Beijing probes share-dumping incidents

GRIM MOOD: Investors eyeing stock information yesterday at a brokerage in Fuyang, in China's Anhui province. Major indexes fell again yesterday.


    Jul 29, 2015

    Beijing probes share-dumping incidents


    THE China Securities and Regulatory Commission (CSRC) said it is investigating share-dumping incidents that took place on Monday, when Chinese markets suffered their worst single-day plunge in more than eight years.

    "CSRC has already set up an inspection and enforcement force, specifically focused on examining clues about concentrated dumping of shares on the 27th," CSRC spokesman Zhang Xiaojun was quoted as saying in a question-and-answer transcript posted on its website yesterday.

    Chinese markets had tumbled some 30 per cent from the middle of last month to early this month, but rebounded by 25 per cent in recent weeks after the government unleashed an unprecedented series of support measures to avoid a full-blown market crash.

    However, the government-engineered recovery came unglued on Monday, when major indexes lost over 8.5 per cent in a sharp afternoon plunge.

    They fell again yesterday, despite commitments from CSRC to buy more shares and threats to severely punish "malicious short sellers".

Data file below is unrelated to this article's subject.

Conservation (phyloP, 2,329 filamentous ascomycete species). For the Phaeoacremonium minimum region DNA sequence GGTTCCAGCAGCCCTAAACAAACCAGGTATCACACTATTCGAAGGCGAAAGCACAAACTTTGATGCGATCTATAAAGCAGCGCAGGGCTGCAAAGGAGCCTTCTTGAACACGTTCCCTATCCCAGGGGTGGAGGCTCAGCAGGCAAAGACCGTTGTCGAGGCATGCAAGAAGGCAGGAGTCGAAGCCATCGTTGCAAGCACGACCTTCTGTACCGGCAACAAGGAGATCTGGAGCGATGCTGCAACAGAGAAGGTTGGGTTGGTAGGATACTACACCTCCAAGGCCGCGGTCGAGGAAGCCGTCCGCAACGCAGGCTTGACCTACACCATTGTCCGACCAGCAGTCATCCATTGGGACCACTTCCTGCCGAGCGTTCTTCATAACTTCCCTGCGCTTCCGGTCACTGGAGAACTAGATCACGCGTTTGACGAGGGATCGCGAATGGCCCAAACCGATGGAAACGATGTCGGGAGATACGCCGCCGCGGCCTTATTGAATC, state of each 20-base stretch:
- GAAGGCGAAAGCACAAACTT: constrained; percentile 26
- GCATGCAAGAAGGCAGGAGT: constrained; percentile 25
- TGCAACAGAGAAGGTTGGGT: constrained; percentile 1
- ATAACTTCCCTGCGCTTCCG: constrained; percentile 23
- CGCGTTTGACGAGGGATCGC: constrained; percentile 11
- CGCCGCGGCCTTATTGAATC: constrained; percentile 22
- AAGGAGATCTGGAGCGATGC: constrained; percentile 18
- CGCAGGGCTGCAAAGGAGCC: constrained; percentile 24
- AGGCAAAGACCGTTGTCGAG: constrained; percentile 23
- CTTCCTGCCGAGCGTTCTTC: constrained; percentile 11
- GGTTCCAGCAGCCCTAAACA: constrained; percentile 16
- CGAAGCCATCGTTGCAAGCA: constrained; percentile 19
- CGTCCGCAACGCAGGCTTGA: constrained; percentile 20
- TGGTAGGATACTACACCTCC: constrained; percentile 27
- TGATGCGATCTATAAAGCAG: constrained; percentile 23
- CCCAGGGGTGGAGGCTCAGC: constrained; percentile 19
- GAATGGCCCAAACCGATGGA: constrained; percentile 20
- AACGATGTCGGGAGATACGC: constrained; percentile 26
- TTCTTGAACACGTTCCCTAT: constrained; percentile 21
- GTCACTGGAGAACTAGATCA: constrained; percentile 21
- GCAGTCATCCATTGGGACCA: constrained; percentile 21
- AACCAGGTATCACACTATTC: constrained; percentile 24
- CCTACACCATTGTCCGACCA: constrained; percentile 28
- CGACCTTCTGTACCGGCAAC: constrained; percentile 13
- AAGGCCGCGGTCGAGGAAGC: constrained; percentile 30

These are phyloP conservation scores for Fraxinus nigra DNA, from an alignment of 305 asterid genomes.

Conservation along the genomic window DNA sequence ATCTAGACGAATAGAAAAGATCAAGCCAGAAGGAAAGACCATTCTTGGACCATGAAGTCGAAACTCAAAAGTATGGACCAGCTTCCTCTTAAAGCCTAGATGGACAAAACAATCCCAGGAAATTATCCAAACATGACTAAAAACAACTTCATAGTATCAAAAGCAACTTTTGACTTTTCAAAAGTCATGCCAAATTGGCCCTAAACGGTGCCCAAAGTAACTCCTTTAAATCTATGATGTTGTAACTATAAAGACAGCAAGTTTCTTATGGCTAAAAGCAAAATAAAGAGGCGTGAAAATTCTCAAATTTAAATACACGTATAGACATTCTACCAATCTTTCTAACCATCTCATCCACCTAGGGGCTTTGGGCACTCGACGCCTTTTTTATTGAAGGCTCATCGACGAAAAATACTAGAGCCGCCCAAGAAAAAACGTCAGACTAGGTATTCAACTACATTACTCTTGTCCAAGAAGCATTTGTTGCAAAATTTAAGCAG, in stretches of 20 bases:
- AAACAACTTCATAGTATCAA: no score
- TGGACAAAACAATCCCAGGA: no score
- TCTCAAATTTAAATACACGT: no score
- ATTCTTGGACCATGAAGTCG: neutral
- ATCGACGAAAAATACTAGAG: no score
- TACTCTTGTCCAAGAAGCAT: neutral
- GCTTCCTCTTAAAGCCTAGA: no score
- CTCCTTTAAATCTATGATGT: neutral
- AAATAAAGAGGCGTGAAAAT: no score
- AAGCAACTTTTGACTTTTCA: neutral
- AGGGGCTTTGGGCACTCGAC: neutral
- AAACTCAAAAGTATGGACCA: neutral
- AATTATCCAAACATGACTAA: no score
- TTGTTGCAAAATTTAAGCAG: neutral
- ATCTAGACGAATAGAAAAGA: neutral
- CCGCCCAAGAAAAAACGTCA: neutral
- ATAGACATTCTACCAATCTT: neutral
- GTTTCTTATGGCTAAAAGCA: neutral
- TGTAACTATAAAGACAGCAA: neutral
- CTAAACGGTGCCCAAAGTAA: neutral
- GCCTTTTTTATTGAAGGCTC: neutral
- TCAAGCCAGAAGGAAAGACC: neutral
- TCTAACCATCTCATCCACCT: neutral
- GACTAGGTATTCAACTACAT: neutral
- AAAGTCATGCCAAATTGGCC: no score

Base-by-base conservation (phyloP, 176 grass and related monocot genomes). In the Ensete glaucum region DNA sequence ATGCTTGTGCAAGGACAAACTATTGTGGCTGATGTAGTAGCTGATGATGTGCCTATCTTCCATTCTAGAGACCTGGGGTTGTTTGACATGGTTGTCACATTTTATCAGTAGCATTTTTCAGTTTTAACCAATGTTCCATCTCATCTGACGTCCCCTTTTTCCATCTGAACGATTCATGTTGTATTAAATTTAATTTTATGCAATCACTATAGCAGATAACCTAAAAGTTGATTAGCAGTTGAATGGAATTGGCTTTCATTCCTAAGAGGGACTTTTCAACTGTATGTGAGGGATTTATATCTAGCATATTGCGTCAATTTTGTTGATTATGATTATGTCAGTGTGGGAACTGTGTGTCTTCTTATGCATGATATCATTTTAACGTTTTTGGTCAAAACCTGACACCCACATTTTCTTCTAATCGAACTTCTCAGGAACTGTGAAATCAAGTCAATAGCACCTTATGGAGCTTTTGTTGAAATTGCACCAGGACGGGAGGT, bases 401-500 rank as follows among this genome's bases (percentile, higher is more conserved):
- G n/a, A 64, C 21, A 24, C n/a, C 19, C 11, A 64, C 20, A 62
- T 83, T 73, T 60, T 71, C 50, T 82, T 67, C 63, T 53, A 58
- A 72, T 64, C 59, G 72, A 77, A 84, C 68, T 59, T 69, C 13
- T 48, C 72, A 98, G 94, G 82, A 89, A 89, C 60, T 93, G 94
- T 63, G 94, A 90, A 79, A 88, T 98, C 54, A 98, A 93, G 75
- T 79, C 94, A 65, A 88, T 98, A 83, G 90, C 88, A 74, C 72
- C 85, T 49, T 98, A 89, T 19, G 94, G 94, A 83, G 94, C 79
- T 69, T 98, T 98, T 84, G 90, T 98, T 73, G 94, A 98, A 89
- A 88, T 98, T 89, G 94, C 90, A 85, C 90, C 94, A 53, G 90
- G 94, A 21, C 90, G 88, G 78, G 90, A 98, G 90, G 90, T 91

Beijing has struggled to restore confidence after last month's massive sell-off, which shaved around US$4 trillion (S$5.7 trillion) off the country's net market capitalisation at one point.

    Many in the domestic media have presented conspiracy theories blaming short sellers - in particular foreign governments and institutional investors - for deliberately trying to crush China's exuberant stock market rally, which saw the Shanghai Composite Index gain nearly 150 per cent over 12 months at its peak, even as the economy slowed and corporate profits weakened.

    Regulators have tried to prevent people from using the futures market to profit from further slides and force major stakeholders to stay in the market, but economists have warned that such moves are unlikely to produce sustained benefits as valuations are still quite high.